What does it mean to make a quality and reliable product? And when we are talking about sterilization, how do we measure a process that cannot be visually verified? The partnership between Mocom and PTM Consulting have made possible to achieve all of these primary objectives

Lorena Origo

PTM Consulting has decade-long expertise as a consulting firm focused on supporting companies that invest in product and process innovation to improve quality and regulatory compliance as well as reducing time and costs. Since 2012 the company has been engaged in a partnership with Mocom, a key player company for over twenty years in the production of sterilizers, heat sealers, accessories and hand pieces for dental applications, The meeting with Annita Piermarini, CEO Mocom, and Paolo Mazzoni, owner of PTM Consulting is an opportunity to deepen the strategy developed to revitalize the brand by focusing primarily on the quality of the product.

What has driven your decision to turn Mocom to a consulting firm?

Annita Piermarini, CEO Mocom

Dr Piermarini: To answer this question it is necessary to take a small step back in time, and more precisely to the nineties when the Group Cefla (hitherto divided into three business areas: civil and industrial implants technology, exhibition outlets for modern distribution, painting systems and wood drying) entered the medical sector with a fourth area, the dental sector, through the acquisition of some historical brands: Anthos, Stern Weber and Castellini, manufacturers of dental applications, Victor; Elca, which develops microelectronics and optical digital products; NewTom (imaging) and, of course, Mocom that joined the Group in 2008. Upon completion, we also created a business area dedicated to the production of multimedia devices and digital radiology, MyRay. Once the important process of rationalization of the different companies was completed, we made the decision to re-launch the Mocom brand through the renewal of the autoclaves range. But since, as Einstein said, “Insanity is doing the same thing and expecting different results” we started thinking about a partner to work with and to actively help examine what it means to make a quality and reliable product and be able to win the challenge with our competitors. At this point we started our business with PTM Consulting, which managed to give substance to our ideas from the very start.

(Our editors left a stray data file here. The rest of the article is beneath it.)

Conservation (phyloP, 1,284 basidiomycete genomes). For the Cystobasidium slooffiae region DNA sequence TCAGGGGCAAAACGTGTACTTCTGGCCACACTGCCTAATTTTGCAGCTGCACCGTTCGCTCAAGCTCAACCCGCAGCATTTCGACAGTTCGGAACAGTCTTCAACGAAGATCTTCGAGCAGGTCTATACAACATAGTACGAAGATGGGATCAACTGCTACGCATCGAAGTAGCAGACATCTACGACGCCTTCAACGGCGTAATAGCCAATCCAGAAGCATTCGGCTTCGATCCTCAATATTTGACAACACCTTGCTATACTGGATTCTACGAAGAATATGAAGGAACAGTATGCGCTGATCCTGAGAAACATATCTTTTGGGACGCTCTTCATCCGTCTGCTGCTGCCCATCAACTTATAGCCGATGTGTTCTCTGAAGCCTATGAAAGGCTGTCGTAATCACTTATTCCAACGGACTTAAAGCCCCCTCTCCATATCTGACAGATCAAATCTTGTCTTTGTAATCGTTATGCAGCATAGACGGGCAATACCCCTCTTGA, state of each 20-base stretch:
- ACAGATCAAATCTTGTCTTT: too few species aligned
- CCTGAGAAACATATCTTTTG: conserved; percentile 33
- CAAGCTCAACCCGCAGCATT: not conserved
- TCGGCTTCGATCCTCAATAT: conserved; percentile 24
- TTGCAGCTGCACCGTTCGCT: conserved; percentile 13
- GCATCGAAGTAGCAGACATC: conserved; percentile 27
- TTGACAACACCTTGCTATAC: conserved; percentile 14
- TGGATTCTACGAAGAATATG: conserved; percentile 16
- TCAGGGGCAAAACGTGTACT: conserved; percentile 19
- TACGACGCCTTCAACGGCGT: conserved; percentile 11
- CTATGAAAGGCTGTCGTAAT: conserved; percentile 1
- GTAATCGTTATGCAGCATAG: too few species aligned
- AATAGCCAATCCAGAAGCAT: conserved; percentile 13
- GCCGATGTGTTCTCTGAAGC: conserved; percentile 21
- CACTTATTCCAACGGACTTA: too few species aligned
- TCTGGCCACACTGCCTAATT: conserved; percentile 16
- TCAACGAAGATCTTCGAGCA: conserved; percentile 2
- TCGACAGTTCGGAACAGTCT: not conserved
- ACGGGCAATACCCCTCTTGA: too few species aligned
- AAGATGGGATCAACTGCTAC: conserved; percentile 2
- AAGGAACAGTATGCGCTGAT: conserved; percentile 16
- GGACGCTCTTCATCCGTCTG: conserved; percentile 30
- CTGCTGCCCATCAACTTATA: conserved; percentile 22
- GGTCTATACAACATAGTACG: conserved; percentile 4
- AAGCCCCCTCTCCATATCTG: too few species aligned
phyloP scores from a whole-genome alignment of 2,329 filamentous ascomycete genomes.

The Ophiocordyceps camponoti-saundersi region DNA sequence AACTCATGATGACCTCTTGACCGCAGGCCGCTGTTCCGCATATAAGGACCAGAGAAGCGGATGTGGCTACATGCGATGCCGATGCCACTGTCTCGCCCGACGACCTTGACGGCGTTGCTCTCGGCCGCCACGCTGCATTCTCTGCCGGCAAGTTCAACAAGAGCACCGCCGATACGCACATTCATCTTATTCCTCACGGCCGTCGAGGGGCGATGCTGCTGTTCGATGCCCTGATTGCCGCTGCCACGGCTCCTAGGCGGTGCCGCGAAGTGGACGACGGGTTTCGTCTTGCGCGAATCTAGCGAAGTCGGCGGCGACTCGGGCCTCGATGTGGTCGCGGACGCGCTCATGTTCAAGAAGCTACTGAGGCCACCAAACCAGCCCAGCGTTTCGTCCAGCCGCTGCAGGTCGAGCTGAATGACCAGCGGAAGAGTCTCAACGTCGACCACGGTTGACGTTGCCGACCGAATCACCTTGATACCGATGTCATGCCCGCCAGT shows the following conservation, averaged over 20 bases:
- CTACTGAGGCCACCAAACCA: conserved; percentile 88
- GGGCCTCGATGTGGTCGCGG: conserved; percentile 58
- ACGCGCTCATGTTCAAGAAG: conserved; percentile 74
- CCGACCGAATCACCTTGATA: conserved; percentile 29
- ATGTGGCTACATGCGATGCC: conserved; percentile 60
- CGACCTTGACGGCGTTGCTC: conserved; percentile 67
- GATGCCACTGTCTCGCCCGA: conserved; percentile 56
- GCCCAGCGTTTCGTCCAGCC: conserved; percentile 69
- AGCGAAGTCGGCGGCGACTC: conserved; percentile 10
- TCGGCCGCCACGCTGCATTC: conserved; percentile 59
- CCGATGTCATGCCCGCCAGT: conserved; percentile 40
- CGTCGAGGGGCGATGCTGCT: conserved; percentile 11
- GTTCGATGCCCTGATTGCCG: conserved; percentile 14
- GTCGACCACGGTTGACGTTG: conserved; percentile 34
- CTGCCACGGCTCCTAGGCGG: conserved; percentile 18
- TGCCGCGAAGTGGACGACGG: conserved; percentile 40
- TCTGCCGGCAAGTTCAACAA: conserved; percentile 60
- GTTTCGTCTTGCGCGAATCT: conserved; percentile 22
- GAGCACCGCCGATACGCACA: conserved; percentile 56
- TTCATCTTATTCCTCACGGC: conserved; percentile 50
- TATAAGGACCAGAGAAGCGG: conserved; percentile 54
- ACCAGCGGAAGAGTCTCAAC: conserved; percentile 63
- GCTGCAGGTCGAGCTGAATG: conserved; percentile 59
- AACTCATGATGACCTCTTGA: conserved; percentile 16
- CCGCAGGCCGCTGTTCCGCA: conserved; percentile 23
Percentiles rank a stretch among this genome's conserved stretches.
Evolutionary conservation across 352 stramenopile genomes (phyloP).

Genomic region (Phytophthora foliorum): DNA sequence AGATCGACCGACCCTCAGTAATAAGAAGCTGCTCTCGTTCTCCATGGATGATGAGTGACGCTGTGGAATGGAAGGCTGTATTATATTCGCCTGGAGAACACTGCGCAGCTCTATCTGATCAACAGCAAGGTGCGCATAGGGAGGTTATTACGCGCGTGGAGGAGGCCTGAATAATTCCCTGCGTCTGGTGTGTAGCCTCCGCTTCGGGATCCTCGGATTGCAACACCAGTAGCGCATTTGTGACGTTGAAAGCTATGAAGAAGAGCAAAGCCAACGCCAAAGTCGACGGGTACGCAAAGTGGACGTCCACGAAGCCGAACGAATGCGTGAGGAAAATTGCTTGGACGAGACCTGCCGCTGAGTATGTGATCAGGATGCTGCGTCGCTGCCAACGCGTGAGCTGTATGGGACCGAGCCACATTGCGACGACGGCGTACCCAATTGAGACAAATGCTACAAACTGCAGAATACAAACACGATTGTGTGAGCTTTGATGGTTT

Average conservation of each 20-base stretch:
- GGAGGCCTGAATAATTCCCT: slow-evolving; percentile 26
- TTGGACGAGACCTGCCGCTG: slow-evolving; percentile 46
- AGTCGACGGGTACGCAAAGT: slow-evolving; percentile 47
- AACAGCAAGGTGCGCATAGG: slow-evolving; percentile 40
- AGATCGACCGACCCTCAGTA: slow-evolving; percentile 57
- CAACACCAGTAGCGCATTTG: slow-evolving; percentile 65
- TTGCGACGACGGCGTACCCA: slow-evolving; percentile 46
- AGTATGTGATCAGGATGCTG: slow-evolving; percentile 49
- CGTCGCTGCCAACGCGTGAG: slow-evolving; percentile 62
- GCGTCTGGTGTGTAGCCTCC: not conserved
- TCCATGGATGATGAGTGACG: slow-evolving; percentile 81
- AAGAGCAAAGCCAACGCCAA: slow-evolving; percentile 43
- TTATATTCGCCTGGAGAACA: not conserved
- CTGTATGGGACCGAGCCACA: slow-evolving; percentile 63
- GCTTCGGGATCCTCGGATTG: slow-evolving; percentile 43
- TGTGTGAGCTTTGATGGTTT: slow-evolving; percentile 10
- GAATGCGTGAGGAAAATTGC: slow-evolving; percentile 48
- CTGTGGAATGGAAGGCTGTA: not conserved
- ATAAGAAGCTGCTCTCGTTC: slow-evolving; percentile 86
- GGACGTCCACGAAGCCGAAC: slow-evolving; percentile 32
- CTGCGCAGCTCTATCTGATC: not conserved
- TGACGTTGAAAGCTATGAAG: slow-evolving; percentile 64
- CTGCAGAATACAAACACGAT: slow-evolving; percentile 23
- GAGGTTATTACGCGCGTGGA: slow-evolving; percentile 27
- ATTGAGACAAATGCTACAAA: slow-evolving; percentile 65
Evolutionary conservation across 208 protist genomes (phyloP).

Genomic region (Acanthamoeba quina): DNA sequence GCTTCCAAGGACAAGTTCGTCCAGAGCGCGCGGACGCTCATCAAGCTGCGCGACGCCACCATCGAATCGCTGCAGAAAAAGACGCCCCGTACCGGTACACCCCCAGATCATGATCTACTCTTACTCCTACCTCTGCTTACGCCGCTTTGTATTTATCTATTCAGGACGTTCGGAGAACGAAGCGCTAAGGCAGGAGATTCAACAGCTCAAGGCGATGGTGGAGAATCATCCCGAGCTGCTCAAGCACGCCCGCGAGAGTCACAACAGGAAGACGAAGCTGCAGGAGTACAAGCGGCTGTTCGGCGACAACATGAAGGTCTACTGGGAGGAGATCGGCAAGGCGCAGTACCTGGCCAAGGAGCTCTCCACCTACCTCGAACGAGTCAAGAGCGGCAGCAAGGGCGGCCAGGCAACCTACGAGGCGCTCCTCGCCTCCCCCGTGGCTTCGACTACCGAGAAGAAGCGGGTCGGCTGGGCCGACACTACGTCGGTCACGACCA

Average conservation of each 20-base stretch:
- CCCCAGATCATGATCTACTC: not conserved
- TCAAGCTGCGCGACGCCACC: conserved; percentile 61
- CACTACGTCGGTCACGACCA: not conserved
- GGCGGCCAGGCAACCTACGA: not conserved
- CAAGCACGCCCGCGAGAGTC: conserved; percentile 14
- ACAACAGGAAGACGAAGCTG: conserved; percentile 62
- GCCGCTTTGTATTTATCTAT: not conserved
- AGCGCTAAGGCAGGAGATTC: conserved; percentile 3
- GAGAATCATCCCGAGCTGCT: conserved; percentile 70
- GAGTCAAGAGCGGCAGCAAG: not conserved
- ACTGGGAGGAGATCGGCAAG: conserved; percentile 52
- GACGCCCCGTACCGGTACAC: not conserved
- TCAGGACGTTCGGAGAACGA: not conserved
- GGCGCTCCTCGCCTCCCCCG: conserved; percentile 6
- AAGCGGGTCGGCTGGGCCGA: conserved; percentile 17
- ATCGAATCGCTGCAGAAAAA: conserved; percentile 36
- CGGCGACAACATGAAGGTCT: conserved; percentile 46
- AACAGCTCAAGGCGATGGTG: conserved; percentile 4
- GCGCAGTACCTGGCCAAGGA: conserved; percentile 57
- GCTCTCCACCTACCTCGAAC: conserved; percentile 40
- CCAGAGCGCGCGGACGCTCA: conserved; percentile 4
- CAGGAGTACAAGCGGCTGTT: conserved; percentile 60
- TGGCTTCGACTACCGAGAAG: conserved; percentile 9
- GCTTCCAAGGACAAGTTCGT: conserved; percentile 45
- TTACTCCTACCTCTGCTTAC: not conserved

What approach and which methods have characterized PTM’s involvement?

Paolo Mazzoni, owner of PTM Consulting

Dr Mazzoni: The process of sterilization in the medical field has an extremely important value; however at the same time it is not a procedure that I check “visually” because I do not create a product. I have to be sure that the process works properly, with repetitiveness and for the entire life of the machine. So how to achieve a project targeted to the real implementation of the concept of reliability? Our choice was to approach the problem systematically, based on the use of techniques and methods that have a strong base in engineering and mathematics, for example, Quality Risk Management, Quality by Design, Lean Manufacturing … all methods that PTM uses, with the objective to achieve a real business benefit, by measuring all implementations in terms of business and by drawing a whole manufacturing scenario. So we started to develop a mapping process, which has allowed us to identify the critical parts in terms of both product and system and, as we have already said, since sterilization is not “measurable”, we have developed a significant correlation between product and process by asking a series of questions: What do I need to measure in order to know the performance of my process? What parts are more subject to stress? What are the parts with levels of criticality? Are there any real improvement expectations? Once we focused on these elements, we were able to prepare test plan verification. The project has been widely accepted and has involved the whole Mocom team who has undergone a training period during which, thanks to our expertise in technology transfer, we proposed a common cultural basis while grafting on an ongoing project. In summary, we shared a new design method not with an individual or the company, but with the whole society from management to production.